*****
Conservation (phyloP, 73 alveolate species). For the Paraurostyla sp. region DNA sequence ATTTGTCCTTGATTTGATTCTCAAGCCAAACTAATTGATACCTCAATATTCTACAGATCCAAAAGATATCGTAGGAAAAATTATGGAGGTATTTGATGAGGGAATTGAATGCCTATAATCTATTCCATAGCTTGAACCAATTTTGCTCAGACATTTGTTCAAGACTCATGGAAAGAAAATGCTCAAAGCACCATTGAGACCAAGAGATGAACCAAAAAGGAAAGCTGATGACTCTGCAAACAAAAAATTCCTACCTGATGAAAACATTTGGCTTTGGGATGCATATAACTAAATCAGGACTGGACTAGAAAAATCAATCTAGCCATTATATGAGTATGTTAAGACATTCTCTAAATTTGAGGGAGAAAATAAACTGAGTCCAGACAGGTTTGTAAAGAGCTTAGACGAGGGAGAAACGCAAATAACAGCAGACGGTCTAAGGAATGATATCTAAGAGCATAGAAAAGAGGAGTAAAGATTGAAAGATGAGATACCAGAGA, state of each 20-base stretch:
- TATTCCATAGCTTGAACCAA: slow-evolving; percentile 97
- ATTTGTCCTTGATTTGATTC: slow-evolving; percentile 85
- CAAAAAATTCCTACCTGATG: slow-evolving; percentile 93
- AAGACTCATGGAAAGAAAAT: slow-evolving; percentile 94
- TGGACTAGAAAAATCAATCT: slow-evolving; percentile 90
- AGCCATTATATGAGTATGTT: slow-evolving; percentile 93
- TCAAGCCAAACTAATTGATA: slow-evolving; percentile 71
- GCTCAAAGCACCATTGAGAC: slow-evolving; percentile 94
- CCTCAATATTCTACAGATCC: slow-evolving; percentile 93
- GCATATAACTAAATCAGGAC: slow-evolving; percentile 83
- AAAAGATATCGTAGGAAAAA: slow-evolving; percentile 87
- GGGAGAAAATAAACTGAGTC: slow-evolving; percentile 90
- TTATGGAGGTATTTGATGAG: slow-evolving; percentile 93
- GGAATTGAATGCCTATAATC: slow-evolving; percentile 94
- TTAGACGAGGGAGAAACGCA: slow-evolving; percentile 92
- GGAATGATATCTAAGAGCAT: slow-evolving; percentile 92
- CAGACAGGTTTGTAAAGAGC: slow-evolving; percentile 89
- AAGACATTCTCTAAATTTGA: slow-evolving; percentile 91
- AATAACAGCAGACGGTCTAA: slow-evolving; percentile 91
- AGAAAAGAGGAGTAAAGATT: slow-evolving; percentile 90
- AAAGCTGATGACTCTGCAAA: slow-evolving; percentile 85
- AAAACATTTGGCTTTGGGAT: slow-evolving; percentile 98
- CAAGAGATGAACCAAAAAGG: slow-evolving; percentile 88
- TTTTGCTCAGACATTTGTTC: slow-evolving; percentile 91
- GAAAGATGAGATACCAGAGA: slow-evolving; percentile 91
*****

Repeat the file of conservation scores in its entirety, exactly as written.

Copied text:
Conservation (phyloP, 73 alveolate species). For the Paraurostyla sp. region DNA sequence ATTTGTCCTTGATTTGATTCTCAAGCCAAACTAATTGATACCTCAATATTCTACAGATCCAAAAGATATCGTAGGAAAAATTATGGAGGTATTTGATGAGGGAATTGAATGCCTATAATCTATTCCATAGCTTGAACCAATTTTGCTCAGACATTTGTTCAAGACTCATGGAAAGAAAATGCTCAAAGCACCATTGAGACCAAGAGATGAACCAAAAAGGAAAGCTGATGACTCTGCAAACAAAAAATTCCTACCTGATGAAAACATTTGGCTTTGGGATGCATATAACTAAATCAGGACTGGACTAGAAAAATCAATCTAGCCATTATATGAGTATGTTAAGACATTCTCTAAATTTGAGGGAGAAAATAAACTGAGTCCAGACAGGTTTGTAAAGAGCTTAGACGAGGGAGAAACGCAAATAACAGCAGACGGTCTAAGGAATGATATCTAAGAGCATAGAAAAGAGGAGTAAAGATTGAAAGATGAGATACCAGAGA, state of each 20-base stretch:
- TATTCCATAGCTTGAACCAA: slow-evolving; percentile 97
- ATTTGTCCTTGATTTGATTC: slow-evolving; percentile 85
- CAAAAAATTCCTACCTGATG: slow-evolving; percentile 93
- AAGACTCATGGAAAGAAAAT: slow-evolving; percentile 94
- TGGACTAGAAAAATCAATCT: slow-evolving; percentile 90
- AGCCATTATATGAGTATGTT: slow-evolving; percentile 93
- TCAAGCCAAACTAATTGATA: slow-evolving; percentile 71
- GCTCAAAGCACCATTGAGAC: slow-evolving; percentile 94
- CCTCAATATTCTACAGATCC: slow-evolving; percentile 93
- GCATATAACTAAATCAGGAC: slow-evolving; percentile 83
- AAAAGATATCGTAGGAAAAA: slow-evolving; percentile 87
- GGGAGAAAATAAACTGAGTC: slow-evolving; percentile 90
- TTATGGAGGTATTTGATGAG: slow-evolving; percentile 93
- GGAATTGAATGCCTATAATC: slow-evolving; percentile 94
- TTAGACGAGGGAGAAACGCA: slow-evolving; percentile 92
- GGAATGATATCTAAGAGCAT: slow-evolving; percentile 92
- CAGACAGGTTTGTAAAGAGC: slow-evolving; percentile 89
- AAGACATTCTCTAAATTTGA: slow-evolving; percentile 91
- AATAACAGCAGACGGTCTAA: slow-evolving; percentile 91
- AGAAAAGAGGAGTAAAGATT: slow-evolving; percentile 90
- AAAGCTGATGACTCTGCAAA: slow-evolving; percentile 85
- AAAACATTTGGCTTTGGGAT: slow-evolving; percentile 98
- CAAGAGATGAACCAAAAAGG: slow-evolving; percentile 88
- TTTTGCTCAGACATTTGTTC: slow-evolving; percentile 91
- GAAAGATGAGATACCAGAGA: slow-evolving; percentile 91